On March 15, two despicable terrorist attacks shook Christchurch, New Zealand, fueled solely by hate and intolerance for people who simply sought to exercise their basic right to practice their religion. Fifty people lost their lives. Last weekend, in a mission to help the community heal, rugby returned to the South Island.
The New Zealand Warriors, the only non-Australian team to compete in the National Rugby League, ordinarily play their games in Auckland, the largest city in New Zealand. This past weekend’s match against the Manly Warringah Sea Eagles had been scheduled to be played in Christchurch for some time. It is not uncommon for the Warriors to play one or two games a year elsewhere in the nation, but it has been a while since a game was contested within New Zealand’s “Garden City.” If there was ever a time that Christchurch needed something to bring the community together, even for a seemingly trivial cause like a sporting event, this was it. The Sea Eagles, who travelled to Christchurch from their home ground on the Northern Beaches of Sydney, visited one of the mosques affected by the horrific attacks during the week leading up to the game. Led by New Zealand native Martin Taupau and club captain Daly Cherry-Evans, the Manly team presented a wreath of flowers in order to pay their respects to the innocent individuals that had their lives taken far too soon. In another effort undertaken throughout the week to bring some light to a broken city, the Sea Eagles spent some time with local youth rugby players in Christchurch.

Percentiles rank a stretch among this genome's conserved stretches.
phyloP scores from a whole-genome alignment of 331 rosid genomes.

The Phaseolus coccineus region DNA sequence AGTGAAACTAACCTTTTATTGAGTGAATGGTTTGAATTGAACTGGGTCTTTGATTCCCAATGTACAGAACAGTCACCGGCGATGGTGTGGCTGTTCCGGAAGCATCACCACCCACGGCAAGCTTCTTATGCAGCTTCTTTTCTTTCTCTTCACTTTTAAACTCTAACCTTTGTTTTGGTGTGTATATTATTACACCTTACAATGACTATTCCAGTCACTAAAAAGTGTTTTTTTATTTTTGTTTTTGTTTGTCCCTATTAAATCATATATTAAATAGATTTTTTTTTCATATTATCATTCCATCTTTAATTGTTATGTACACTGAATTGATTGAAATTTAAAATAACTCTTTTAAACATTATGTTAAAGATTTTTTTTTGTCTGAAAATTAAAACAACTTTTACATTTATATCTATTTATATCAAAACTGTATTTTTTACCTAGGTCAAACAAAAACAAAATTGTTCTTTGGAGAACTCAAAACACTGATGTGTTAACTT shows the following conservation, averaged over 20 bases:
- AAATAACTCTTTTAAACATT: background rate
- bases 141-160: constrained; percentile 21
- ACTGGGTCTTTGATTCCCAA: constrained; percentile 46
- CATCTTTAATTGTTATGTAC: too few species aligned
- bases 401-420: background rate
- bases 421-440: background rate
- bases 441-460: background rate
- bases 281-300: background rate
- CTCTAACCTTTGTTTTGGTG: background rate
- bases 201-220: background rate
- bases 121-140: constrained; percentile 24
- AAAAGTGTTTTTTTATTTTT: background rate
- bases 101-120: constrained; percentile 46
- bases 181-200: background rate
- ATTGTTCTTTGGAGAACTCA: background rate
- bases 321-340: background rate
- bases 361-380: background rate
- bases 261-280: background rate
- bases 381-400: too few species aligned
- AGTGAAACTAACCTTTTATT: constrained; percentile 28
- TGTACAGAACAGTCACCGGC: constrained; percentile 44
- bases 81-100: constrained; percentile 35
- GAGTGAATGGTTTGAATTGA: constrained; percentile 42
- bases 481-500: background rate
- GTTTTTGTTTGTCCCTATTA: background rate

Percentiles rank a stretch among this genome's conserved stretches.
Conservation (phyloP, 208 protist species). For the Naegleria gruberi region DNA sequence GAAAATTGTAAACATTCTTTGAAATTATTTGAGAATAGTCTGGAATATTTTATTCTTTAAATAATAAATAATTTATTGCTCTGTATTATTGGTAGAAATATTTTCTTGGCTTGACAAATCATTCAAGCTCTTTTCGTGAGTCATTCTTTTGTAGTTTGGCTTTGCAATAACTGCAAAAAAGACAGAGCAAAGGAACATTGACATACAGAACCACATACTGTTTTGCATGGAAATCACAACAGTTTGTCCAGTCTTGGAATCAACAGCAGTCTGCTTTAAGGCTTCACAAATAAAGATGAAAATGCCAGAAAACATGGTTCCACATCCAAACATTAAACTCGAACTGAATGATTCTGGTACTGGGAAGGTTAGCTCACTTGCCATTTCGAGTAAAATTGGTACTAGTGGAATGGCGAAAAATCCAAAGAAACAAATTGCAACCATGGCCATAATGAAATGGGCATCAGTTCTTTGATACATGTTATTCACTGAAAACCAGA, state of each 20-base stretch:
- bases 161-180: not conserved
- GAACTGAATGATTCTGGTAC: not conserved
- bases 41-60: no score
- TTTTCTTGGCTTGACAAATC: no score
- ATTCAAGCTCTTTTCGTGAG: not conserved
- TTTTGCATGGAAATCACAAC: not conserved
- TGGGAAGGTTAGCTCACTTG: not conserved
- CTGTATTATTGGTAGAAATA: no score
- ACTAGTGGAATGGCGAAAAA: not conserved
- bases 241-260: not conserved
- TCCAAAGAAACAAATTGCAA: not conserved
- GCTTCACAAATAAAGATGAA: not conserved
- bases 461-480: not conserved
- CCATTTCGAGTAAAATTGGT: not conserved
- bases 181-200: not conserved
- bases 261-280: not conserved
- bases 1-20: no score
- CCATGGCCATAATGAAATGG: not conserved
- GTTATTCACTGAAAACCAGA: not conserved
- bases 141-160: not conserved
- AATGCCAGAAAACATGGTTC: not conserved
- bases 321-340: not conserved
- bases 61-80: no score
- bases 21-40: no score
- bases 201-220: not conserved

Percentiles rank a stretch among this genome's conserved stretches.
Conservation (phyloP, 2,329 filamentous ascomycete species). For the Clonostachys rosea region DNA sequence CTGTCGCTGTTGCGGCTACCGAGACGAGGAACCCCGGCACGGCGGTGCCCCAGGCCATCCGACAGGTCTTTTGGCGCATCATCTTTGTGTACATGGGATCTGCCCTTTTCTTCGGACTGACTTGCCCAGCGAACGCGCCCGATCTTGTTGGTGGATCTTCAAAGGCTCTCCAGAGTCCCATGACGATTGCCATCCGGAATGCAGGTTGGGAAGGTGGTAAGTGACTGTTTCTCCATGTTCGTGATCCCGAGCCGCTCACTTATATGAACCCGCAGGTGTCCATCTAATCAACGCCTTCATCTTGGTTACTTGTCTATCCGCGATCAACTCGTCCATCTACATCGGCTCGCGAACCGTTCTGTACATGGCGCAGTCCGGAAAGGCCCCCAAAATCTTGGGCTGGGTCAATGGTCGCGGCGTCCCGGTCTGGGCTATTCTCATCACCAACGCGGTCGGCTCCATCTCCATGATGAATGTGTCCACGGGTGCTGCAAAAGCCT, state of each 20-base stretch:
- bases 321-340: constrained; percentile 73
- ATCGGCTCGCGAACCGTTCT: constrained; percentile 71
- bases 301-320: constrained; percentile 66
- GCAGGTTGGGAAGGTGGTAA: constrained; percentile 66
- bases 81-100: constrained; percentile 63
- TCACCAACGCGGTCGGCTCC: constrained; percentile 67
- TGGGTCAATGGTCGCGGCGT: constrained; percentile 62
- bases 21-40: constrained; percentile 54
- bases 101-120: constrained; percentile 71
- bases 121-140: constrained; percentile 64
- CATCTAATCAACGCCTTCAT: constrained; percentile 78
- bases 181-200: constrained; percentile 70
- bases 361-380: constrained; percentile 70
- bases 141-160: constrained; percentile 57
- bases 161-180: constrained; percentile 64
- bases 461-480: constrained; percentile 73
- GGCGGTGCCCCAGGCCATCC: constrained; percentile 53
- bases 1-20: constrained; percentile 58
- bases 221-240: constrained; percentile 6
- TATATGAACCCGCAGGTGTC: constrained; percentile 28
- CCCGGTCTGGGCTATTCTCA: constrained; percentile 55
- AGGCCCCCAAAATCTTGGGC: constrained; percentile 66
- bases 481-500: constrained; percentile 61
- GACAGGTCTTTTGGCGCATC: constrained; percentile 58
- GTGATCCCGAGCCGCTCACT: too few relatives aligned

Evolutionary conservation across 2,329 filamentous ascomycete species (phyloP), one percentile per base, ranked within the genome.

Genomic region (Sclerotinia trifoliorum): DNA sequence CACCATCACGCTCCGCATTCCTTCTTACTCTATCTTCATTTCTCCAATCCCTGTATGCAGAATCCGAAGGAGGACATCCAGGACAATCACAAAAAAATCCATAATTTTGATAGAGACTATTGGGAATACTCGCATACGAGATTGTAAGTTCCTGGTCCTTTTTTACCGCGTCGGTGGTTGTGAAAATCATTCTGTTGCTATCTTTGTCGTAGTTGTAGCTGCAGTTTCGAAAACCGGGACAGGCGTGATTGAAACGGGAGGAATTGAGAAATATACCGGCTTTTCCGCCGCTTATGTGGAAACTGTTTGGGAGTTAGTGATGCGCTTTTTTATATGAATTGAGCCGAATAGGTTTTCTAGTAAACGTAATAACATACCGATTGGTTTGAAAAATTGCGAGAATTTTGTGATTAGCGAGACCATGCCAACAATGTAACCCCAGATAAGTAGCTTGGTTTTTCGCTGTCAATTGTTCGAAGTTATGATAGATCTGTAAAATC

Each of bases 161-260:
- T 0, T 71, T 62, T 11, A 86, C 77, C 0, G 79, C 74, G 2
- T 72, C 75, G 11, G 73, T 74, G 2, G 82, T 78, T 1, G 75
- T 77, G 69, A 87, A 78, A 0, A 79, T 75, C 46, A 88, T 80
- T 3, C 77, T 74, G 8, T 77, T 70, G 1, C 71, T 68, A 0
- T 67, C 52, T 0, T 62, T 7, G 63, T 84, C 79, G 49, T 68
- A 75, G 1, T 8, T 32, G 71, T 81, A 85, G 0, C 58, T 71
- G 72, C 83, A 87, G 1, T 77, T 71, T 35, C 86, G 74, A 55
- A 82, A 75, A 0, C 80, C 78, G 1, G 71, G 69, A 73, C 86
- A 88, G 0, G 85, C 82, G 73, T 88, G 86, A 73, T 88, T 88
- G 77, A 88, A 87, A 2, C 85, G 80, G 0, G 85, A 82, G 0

When asked about the experience, Sea Eagles halfback Kane Elgey had the following to say to Sporting News AU: “Obviously [with] what’s happened, it’s been tough [for the Christchurch community]. Just for us to come out here, as a sporting team, it’s a good feeling.”
Elgey went on to describe the opportunity to help lift the spirits of the children of Christchurch as “one of the best perks of playing. It makes me feel good, and I’m sure it makes them feel good. It’s not only a sport, so I think it is a positive thing.”
The work that the Sea Eagles did to help the community in Christchurch echoed the message of the hashtag emblazoned on the jerseys of the Sea Eagles and Warriors for the match last Saturday: #TheyAreUs. A reference to the words of Prime Minister Jacinda Ardern of New Zealand, the campaign calls upon New Zealand and the world as a whole to come closer together as a community in an effort to stop hatred and bigotry.
As Americans, it can seem hard to feel connected to a community that is so far removed from our own. However, with the increasing globalization of the world, now is the time to become more educated, tolerant and connected to the people around us. There is not room for prejudice today, tomorrow or ever.